One Step to Church Growth, Health and/or Vitality…or Shrinkage, Sickness, and/or Death

We church people love lists! We especially love lists that will help us become better Christians, help our churches grow, make our pastors sermons less boring, help us overcome whatever group we happen to be disagreeing with at the moment, or the ultimate list would be the one that gives us 5-simple steps to do all the things in this list!

So, I thought I’d give it a shot. Here is my one step that will lead to church growth, health, and vitality…or church shrinkage, sickness, and/or death.

Now, some of you are not going to like this. On the other hand, some of you are going to use portions of this blog at your next administrative council meeting to say “Hey, I’ve been telling you this all along!”

Okay, here it is, the one step that will lead to church growth, health, and/or vitality…or church shrinkage, sickness, and ultimately death. Trust your pastor!

Now, ask yourself, “Do I trust my pastor?”

Some of you automatically chimed in, “Of course I trust my pastor!”

Others, without hesitation, shouted, “Trust my pastor? You’ve got to be kidding me!”

Some of you are possibly still thinking about it.

For those of you who quickly called into question your pastors trustworthiness, ask yourself, “Why don’t I trust my pastor?”

There is a chance your pastor is not trustworthy. So, laity, if you have a pastor that cannot be trusted, you just might have the wrong person leading your congregation. I will be the first to admit that there are some pastors who simply should not be trusted.

Let me ask this, for those who do not trust your pastor, is there a non-petty reason for this? If you don’t trust your pastor because her theology doesn’t line up exactly with yours, that’s petty. If you don’t trust your pastor because he doesn’t tuck in his shirt, that’s petty. If you don’t trust your pastor because you watched him pocket money out of the offering plate, well, that’s not petty. If there are serious reasons not to trust your pastor, you should not hesitate to contact those that oversee the pastor. If a majority of the congregation questions the trustworthiness of the pastor, it’s time for a serious conversation.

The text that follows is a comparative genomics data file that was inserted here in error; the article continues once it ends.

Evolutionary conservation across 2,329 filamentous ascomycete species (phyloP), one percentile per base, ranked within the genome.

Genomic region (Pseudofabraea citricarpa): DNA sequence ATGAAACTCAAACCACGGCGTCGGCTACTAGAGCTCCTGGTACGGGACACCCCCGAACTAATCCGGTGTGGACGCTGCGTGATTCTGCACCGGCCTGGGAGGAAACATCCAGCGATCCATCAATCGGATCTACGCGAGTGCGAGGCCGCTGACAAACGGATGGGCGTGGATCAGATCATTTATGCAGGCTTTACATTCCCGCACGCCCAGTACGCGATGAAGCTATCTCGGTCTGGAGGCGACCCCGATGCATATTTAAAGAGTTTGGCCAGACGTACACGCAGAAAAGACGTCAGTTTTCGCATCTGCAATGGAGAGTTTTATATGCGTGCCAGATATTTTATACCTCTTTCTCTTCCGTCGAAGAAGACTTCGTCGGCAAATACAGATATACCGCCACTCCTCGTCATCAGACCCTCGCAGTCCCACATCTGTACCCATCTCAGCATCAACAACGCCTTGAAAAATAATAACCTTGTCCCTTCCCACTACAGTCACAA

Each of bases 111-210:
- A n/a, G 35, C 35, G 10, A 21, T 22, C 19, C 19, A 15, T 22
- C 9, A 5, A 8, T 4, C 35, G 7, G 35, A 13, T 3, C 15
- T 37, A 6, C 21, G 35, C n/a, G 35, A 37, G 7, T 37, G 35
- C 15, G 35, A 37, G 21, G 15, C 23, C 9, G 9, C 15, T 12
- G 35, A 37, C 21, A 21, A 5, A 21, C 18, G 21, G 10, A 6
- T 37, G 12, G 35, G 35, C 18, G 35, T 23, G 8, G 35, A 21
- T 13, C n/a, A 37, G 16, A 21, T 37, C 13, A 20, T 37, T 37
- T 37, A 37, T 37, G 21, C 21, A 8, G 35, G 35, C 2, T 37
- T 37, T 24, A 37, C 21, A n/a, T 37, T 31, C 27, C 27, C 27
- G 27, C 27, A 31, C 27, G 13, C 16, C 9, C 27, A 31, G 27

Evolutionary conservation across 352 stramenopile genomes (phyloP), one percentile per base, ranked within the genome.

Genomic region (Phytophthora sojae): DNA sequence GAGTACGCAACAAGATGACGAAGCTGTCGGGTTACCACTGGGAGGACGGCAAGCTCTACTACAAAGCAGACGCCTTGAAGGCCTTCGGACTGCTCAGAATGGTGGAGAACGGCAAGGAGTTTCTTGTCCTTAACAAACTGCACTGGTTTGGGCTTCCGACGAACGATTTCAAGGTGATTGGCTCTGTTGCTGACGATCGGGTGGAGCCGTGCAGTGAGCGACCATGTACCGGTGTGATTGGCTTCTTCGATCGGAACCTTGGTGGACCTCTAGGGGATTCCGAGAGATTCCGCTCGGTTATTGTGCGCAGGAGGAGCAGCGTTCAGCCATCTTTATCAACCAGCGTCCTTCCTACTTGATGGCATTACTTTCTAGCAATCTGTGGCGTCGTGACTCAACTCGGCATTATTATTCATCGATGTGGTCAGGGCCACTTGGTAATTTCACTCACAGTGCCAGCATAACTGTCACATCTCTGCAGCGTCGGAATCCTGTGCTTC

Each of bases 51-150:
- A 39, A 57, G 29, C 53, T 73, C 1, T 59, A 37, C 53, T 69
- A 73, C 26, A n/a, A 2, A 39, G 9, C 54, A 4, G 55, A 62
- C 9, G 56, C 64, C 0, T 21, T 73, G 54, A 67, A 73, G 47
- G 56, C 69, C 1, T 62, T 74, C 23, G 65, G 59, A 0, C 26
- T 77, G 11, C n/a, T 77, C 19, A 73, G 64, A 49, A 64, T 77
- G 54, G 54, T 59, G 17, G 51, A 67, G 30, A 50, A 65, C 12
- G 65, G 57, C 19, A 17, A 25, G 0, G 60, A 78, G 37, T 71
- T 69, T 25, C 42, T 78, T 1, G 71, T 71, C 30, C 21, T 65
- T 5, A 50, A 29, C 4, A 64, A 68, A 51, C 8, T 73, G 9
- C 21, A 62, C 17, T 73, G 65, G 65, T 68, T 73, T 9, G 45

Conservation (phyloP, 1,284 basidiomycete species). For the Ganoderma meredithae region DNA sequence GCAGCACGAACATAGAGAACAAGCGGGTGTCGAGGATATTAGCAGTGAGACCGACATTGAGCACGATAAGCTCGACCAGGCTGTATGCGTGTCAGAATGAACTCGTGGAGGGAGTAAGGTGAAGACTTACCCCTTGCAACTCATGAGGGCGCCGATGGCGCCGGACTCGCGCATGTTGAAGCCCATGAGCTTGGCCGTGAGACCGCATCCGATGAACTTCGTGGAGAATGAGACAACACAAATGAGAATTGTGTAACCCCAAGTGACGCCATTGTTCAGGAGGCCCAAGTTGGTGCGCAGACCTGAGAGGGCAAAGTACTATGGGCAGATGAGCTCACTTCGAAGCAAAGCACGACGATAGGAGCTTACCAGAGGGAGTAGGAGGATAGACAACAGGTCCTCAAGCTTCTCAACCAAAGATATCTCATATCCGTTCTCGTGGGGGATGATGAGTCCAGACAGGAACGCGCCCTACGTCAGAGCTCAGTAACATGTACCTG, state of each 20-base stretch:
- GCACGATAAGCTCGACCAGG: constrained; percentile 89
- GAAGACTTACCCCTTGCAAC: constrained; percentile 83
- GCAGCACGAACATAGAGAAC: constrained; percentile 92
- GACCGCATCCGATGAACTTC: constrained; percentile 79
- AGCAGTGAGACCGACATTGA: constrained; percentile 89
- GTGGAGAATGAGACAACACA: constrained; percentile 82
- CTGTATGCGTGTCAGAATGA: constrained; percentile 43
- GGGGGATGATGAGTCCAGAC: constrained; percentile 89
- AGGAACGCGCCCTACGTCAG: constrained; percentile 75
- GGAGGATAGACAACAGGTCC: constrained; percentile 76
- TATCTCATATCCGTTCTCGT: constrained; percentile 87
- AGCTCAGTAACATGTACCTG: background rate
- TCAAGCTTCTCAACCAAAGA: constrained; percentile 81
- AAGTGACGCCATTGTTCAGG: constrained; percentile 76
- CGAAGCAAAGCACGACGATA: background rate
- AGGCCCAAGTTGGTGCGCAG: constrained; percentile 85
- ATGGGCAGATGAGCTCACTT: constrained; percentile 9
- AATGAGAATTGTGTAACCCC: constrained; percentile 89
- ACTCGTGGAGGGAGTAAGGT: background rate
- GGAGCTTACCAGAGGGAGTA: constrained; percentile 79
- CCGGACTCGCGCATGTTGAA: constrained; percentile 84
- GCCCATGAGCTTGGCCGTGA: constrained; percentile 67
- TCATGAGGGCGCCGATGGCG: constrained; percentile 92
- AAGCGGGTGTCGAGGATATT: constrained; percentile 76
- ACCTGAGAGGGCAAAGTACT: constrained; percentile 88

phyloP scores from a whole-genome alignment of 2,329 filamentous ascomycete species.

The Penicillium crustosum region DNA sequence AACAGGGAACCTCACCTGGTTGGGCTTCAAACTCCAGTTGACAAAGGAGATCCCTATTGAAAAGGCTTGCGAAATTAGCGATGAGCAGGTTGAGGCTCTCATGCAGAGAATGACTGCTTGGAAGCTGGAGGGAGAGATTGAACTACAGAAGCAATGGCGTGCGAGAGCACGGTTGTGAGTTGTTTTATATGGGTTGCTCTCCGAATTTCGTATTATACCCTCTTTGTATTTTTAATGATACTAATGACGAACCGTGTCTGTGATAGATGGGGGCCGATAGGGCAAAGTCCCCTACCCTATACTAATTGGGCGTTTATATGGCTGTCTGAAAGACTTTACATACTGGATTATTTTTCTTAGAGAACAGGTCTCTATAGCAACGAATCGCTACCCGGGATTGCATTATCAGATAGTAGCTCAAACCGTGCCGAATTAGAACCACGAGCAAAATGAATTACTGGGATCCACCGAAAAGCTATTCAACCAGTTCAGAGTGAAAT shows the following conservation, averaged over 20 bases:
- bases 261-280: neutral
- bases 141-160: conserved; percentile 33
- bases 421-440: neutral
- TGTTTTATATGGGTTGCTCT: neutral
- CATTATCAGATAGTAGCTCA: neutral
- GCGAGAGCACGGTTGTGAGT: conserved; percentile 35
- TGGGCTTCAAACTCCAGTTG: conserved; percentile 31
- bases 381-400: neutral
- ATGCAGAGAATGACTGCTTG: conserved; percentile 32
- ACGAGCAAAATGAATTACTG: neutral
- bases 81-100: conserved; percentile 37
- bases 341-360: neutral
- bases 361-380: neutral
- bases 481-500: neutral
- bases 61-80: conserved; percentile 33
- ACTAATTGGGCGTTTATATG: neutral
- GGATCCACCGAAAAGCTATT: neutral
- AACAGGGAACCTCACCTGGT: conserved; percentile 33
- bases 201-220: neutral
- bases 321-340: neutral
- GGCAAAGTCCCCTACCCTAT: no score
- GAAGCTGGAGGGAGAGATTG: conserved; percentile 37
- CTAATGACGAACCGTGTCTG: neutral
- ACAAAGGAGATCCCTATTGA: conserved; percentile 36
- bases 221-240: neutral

I’ve come to find that many of the folks who do not trust the pastor are withholding their trust over minor issues. Eventually, you are going to come to a crossroads. If you cannot trust your pastor, it might be time to find a new church. Seriously, if you are putting up roadblocks every time the pastor attempts to lead, you are probably not helping the church. So, if you don’t trust your pastor and it’s for petty, minor differences…get over it. I’m not saying there is never a time to question your pastor. Questions help us refine. Questions don’t always mean a lack of trust. Sometimes questions are just an attempt to find clarity. However, some folks are going to question everything due to some silly disagreement they had with the pastor over whether or not his Blues Brothers tie was appropriate on Sunday (come on, at least the pastor was wearing a tie!).